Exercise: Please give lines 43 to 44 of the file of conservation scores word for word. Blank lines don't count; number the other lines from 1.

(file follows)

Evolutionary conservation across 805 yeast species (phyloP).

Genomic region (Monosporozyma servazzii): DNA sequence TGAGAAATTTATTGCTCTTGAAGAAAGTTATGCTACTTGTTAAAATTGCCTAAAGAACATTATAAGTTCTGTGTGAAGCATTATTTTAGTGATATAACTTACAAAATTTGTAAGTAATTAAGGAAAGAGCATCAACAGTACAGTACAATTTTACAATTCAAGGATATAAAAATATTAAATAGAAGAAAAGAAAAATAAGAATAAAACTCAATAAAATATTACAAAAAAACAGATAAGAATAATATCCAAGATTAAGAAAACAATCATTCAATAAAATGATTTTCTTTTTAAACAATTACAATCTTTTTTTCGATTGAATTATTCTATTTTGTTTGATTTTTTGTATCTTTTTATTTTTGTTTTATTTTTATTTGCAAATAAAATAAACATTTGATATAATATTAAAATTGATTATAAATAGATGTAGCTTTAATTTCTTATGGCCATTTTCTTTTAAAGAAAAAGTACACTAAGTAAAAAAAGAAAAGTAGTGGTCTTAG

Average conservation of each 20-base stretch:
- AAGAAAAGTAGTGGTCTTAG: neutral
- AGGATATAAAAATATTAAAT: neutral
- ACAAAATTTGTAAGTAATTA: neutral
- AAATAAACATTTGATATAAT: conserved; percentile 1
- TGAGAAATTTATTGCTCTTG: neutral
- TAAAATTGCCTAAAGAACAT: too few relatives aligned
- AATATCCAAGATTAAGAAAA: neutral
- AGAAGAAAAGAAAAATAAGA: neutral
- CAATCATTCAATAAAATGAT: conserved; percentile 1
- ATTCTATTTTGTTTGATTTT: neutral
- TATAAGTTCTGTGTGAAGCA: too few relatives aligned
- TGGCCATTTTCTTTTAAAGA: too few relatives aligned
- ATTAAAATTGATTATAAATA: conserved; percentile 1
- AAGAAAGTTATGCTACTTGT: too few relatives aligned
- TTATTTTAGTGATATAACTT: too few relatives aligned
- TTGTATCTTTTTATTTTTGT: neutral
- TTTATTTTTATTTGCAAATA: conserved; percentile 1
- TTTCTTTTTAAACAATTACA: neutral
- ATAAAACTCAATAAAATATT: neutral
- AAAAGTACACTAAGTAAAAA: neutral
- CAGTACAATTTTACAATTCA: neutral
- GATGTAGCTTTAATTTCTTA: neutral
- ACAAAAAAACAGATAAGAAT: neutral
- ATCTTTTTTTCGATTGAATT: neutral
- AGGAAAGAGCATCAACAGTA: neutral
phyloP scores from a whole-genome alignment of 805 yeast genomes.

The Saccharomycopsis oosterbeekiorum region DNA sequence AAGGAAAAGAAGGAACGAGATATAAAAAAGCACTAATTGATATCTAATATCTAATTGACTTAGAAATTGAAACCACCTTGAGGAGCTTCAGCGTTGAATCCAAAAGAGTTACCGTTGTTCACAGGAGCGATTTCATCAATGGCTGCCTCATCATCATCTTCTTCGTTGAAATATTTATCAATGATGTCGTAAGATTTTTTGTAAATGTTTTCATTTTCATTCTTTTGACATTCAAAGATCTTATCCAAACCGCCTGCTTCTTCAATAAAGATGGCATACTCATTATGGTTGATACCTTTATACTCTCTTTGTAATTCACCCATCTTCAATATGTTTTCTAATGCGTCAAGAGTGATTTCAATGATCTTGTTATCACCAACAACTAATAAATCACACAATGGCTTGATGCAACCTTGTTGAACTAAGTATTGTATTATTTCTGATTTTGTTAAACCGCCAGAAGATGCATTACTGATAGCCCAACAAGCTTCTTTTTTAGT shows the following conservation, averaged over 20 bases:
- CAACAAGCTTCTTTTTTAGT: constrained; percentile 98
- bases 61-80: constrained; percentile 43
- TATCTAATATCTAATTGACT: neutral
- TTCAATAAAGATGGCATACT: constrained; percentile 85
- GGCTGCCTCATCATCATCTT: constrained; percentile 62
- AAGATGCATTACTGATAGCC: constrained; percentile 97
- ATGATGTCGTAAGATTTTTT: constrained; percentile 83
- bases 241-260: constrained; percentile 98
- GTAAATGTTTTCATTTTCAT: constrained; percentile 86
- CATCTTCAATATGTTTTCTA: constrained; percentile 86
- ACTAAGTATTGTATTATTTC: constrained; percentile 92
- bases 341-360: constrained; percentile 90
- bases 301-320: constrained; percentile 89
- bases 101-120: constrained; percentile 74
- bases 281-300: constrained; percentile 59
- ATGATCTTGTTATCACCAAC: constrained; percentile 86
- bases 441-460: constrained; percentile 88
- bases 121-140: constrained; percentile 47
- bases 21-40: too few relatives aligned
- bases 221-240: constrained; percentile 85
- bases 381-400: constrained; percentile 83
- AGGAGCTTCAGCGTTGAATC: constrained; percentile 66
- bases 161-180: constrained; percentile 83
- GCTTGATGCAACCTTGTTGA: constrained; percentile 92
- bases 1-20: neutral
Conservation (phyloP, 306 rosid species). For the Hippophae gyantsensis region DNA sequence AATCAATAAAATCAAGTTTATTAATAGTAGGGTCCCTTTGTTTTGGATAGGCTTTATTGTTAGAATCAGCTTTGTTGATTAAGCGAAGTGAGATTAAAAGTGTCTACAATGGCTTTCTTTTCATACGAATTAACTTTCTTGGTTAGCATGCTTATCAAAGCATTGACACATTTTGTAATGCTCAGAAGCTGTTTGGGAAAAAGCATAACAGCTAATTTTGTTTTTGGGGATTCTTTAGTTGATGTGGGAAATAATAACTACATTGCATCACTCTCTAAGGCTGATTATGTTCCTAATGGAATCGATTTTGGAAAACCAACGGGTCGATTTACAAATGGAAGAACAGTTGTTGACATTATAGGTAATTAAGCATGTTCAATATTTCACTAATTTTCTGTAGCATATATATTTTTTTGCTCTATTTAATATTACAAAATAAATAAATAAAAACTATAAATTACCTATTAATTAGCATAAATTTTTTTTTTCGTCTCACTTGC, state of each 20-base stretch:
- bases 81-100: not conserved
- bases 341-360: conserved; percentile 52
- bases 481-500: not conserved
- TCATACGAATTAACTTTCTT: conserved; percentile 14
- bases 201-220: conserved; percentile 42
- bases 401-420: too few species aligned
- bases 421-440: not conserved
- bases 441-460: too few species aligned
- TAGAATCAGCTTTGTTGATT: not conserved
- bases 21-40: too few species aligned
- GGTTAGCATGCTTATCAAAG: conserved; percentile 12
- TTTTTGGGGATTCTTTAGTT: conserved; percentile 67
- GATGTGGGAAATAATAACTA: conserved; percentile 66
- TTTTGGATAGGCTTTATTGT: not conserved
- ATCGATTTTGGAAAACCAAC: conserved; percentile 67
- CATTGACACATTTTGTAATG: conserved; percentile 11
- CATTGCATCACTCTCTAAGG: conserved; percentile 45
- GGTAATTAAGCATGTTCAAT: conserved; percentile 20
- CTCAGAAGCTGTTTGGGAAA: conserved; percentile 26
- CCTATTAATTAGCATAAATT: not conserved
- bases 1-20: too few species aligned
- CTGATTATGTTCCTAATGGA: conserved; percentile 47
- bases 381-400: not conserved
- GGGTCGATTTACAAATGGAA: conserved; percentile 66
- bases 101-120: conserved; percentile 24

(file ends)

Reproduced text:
- bases 301-320: constrained; percentile 89
- bases 101-120: constrained; percentile 74